When Michael Bloomberg launched his first organization for gun control—Mayors Against Illegal Guns—his goal was to leverage wide public support for universal background checks into actual policy.
He failed. Not only did Mayors Against Illegal Guns fail to save universal background checks from Republican opposition in the Senate, but it alienated ostensible allies, running ads against vulnerable Democrats like Sens. Mark Pryor in Arkansas and Kay Hagan in North Carolina, as if they were the main obstacle to passing gun-control legislation.
What’s more, the creation of the Bloomberg-led organization was fortuitous for the National Rifle Association, which needed a bogeyman for its members as it worked to block Congress and other gun-control advocates. “[President Obama’s] rich, gun-hating friends in Hollywood, along with anti-gun billionaire Michael Bloomberg, will shower him with the money he needs to strip you of your gun rights,” wrote NRA chief lobbyist Chris Cox in an email blast to members asking for cash.
After a year of fear-mongering—with Bloomberg as an effective foil—the NRA smashed its fundraising records. By September, the pro-gun group had raised $51 million, $1 million more than its total in 2012. Indeed, the anti-Bloomberg strategy is so effective that the NRA has recycled it for this year’s elections. In a column for the Daily Caller, NRA Executive Vice President Wayne LaPierre warned that—if Democrats prevailed—gun rights were at risk. “This year’s elections,” he wrote, “will decide whether we stop the Barack Obama-Joe Biden-Michael Bloomberg gun-ban machine and save the right to keep and bear arms—or lose much of our Second Amendment freedoms for generations to come.”
With that said, the collapse of Mayors Against Illegal Guns hasn’t stopped Bloomberg from re-entering the fray with another commitment to pushing gun control. As the New York Times reports, the former New York mayor has pledged $50 million to a new campaign for gun restrictions. This time, however, he plans to take the NRA on its own turf and challenge its grassroots dominance. For Bloomberg, the NRA’s core advantage is its ability to make a credible threat:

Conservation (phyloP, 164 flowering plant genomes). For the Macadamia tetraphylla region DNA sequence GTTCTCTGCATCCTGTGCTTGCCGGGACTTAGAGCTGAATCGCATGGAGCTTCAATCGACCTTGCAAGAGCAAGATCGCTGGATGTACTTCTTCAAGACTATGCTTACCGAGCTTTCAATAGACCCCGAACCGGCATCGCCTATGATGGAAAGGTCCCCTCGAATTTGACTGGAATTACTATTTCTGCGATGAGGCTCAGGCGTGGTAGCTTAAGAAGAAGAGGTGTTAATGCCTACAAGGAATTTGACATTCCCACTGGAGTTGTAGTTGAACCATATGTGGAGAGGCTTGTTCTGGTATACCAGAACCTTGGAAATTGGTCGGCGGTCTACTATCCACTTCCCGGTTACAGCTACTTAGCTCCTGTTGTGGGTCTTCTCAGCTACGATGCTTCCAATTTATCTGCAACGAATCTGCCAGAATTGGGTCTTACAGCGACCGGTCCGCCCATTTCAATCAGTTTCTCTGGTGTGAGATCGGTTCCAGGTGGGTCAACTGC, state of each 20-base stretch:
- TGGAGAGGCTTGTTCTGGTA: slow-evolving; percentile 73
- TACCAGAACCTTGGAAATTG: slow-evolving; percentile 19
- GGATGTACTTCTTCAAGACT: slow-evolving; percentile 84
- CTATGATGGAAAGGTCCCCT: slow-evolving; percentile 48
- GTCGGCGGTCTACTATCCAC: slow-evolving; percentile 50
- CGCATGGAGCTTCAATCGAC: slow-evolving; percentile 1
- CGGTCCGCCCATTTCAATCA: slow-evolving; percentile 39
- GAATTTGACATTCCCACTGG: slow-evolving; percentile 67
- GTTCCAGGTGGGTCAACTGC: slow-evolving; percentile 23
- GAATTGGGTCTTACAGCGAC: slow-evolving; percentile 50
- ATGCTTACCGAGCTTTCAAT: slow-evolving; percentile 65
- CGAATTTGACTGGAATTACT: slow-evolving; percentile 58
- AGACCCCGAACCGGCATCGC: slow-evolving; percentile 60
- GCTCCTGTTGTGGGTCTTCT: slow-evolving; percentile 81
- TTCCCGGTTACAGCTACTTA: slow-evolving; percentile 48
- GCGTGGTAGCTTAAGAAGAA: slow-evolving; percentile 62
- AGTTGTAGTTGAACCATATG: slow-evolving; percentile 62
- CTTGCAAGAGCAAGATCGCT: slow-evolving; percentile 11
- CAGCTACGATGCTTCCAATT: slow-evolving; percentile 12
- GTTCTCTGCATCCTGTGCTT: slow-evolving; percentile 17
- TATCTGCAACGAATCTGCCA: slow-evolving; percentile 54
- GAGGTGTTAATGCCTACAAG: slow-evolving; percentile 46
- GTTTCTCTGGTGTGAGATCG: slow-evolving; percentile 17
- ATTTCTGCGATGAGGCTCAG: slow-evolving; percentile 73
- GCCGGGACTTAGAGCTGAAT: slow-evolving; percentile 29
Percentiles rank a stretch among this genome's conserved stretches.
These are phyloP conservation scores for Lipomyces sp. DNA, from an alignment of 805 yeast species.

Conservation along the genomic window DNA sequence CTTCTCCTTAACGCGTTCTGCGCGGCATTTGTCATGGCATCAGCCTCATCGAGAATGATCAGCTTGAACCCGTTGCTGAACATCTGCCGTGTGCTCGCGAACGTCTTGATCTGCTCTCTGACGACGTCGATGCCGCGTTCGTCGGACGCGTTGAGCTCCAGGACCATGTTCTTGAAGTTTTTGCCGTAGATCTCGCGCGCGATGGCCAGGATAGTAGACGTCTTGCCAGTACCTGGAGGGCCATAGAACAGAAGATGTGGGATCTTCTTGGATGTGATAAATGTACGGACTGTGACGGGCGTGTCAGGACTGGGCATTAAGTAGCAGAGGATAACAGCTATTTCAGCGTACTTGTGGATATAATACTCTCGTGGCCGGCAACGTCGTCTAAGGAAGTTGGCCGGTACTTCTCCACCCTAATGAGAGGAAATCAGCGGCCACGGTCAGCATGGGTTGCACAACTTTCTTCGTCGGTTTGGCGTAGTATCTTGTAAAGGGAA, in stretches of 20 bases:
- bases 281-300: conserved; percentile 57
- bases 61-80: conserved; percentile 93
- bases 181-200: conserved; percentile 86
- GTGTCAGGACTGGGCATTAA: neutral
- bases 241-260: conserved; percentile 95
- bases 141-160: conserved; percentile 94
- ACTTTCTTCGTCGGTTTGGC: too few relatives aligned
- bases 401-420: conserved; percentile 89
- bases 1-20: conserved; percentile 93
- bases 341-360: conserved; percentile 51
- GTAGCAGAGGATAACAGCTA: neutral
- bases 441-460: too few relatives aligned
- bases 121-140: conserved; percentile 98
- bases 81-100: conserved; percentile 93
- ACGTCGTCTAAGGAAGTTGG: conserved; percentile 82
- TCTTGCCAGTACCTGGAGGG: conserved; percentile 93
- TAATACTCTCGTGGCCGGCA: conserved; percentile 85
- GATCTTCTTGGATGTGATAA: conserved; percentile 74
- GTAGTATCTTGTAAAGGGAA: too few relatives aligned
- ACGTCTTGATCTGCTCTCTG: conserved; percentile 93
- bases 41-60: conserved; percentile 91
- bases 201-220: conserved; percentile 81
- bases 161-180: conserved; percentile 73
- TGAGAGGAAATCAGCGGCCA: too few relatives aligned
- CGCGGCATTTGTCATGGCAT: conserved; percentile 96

“They say, ‘We don’t care. We’re going to go after you,’ ” he said of the N.R.A. “ ‘If you don’t vote with us we’re going to go after your kids and your grandkids and your great-grandkids. And we’re never going to stop.’ ”
Bloomberg’s plan is to focus on the field operations that identify friendly supporters and drive them to the polls. To that end, his new umbrella organization—Everytown for Gun Safety—will focus more on infrastructure, with less time (and money) spent on television ads and media buys.
What’s interesting, given the degree to which he’s hated by the right, is his willingness to stand as the face of this organization. In fact, he doesn’t see his name or his image as a vulnerability, period.
“I don’t know what your perception is of our reputation, and mine, the name Bloomberg around the country,” Bloomberg told the New York Times. He continued, explaining that, wherever he goes, people tell him, “You’re a rock star. People yelling out of cabs, ‘Hey, way to go!’ ”
I can’t say if this is true (my hunch is that Bloomberg is delusional), but I do know that the former mayor is hated among right-wing conservatives for his policies in New York. Conservatives were, and are, huge critics of his bans on smoking, trans fat, and large soft drinks. When I was in Virginia last year to watch Sen. Rand Paul campaign with former Virginia Attorney General Ken Cuccinelli, the Kentucky senator began his remarks with a 7-Eleven Big Gulp and a swipe at Bloomberg. “I heard Mike Bloomberg wanted to buy the governor’s office down here,” Paul said, “and I figured after he took my Big Gulp, he’d come after my guns.”
Paul said this in Virginia, during a race that had nothing to do with the mayor or his supporters.
Put simply, Bloomberg is sabotaging himself by stepping up as the public face of this effort. Otherwise receptive Americans may recoil at supporting a figure who represents the nanny-state authoritarianism of wealthy New York City elites.
Of course, money is money, and a $50 million investment to combat the NRA could prove effective, even with Bloomberg’s image. But there are problems there, as well. The NRA’s power is as much a function of passion as it is resources. As the Times reports, the organization spends just $20 million annually on political activities. Its influence comes from its members, who are hypervigilant against any effort to curb gun rights. The enthusiasm gap between gun activists and gun-control advocates is huge. According to the Pew Research Center, 42 percent of those who favor gun rights have either contributed money to a pro-gun organization, contacted a public official to express an opinion on gun policy, expressed opinions on guns on social media, or signed a petition on gun policy. By contrast, only 25 percent of those who prioritize gun control have done the same.
Put another way, gun rights are crucial for those who support them in a way that isn’t true of people who oppose them. Bloomberg’s task is to heighten the political salience of gun control and turn that into action.
It’s a huge task made more difficult by the fact that Bloomberg is leading the charge. Which is to say that if Bloomberg wants this to stand as a success—and not just as a vanity project—then he should give his money, donate his time, and stay behind the scenes.
Not that it would happen, of course. The kind of guy who calls himself a shoo-in for heaven—“I am telling you if there is a God, when I get to heaven I’m not stopping to be interviewed. I am heading straight in. I have earned my place in heaven. It’s not even close.”—is not the kind of guy who would step away from the spotlight. Even for his favorite cause.